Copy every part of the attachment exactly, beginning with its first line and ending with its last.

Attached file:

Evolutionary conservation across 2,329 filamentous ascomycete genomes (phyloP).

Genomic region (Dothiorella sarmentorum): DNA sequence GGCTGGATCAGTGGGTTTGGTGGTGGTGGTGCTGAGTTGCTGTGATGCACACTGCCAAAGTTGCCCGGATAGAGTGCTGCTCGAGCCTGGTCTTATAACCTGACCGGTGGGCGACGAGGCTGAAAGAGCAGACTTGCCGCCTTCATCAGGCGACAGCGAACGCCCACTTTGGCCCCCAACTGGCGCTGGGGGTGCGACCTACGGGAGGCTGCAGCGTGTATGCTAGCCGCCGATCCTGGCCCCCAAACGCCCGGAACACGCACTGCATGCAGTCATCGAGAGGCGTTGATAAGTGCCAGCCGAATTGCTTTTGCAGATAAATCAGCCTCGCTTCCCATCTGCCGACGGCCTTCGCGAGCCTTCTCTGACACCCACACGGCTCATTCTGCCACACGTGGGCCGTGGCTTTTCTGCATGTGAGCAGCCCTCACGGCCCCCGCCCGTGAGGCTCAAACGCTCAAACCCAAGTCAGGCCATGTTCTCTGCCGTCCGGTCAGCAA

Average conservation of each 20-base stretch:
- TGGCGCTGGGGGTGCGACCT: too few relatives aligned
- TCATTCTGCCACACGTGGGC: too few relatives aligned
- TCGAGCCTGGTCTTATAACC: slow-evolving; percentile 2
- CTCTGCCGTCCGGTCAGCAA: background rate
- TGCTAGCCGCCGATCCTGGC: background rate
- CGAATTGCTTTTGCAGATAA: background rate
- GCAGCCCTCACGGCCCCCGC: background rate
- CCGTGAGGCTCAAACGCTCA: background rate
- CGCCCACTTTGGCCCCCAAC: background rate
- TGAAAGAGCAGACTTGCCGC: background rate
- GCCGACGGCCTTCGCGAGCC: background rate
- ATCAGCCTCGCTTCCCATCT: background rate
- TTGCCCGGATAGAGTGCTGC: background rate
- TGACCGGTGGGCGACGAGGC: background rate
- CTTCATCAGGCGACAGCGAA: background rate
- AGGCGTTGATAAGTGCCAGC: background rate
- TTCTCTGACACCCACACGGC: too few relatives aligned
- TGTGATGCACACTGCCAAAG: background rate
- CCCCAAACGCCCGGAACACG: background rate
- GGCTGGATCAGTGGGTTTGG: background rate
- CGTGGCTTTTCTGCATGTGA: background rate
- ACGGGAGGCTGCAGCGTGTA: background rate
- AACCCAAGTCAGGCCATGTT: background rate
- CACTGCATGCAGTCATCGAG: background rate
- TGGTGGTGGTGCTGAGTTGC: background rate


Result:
Evolutionary conservation across 2,329 filamentous ascomycete genomes (phyloP).

Genomic region (Dothiorella sarmentorum): DNA sequence GGCTGGATCAGTGGGTTTGGTGGTGGTGGTGCTGAGTTGCTGTGATGCACACTGCCAAAGTTGCCCGGATAGAGTGCTGCTCGAGCCTGGTCTTATAACCTGACCGGTGGGCGACGAGGCTGAAAGAGCAGACTTGCCGCCTTCATCAGGCGACAGCGAACGCCCACTTTGGCCCCCAACTGGCGCTGGGGGTGCGACCTACGGGAGGCTGCAGCGTGTATGCTAGCCGCCGATCCTGGCCCCCAAACGCCCGGAACACGCACTGCATGCAGTCATCGAGAGGCGTTGATAAGTGCCAGCCGAATTGCTTTTGCAGATAAATCAGCCTCGCTTCCCATCTGCCGACGGCCTTCGCGAGCCTTCTCTGACACCCACACGGCTCATTCTGCCACACGTGGGCCGTGGCTTTTCTGCATGTGAGCAGCCCTCACGGCCCCCGCCCGTGAGGCTCAAACGCTCAAACCCAAGTCAGGCCATGTTCTCTGCCGTCCGGTCAGCAA

Average conservation of each 20-base stretch:
- TGGCGCTGGGGGTGCGACCT: too few relatives aligned
- TCATTCTGCCACACGTGGGC: too few relatives aligned
- TCGAGCCTGGTCTTATAACC: slow-evolving; percentile 2
- CTCTGCCGTCCGGTCAGCAA: background rate
- TGCTAGCCGCCGATCCTGGC: background rate
- CGAATTGCTTTTGCAGATAA: background rate
- GCAGCCCTCACGGCCCCCGC: background rate
- CCGTGAGGCTCAAACGCTCA: background rate
- CGCCCACTTTGGCCCCCAAC: background rate
- TGAAAGAGCAGACTTGCCGC: background rate
- GCCGACGGCCTTCGCGAGCC: background rate
- ATCAGCCTCGCTTCCCATCT: background rate
- TTGCCCGGATAGAGTGCTGC: background rate
- TGACCGGTGGGCGACGAGGC: background rate
- CTTCATCAGGCGACAGCGAA: background rate
- AGGCGTTGATAAGTGCCAGC: background rate
- TTCTCTGACACCCACACGGC: too few relatives aligned
- TGTGATGCACACTGCCAAAG: background rate
- CCCCAAACGCCCGGAACACG: background rate
- GGCTGGATCAGTGGGTTTGG: background rate
- CGTGGCTTTTCTGCATGTGA: background rate
- ACGGGAGGCTGCAGCGTGTA: background rate
- AACCCAAGTCAGGCCATGTT: background rate
- CACTGCATGCAGTCATCGAG: background rate
- TGGTGGTGGTGCTGAGTTGC: background rate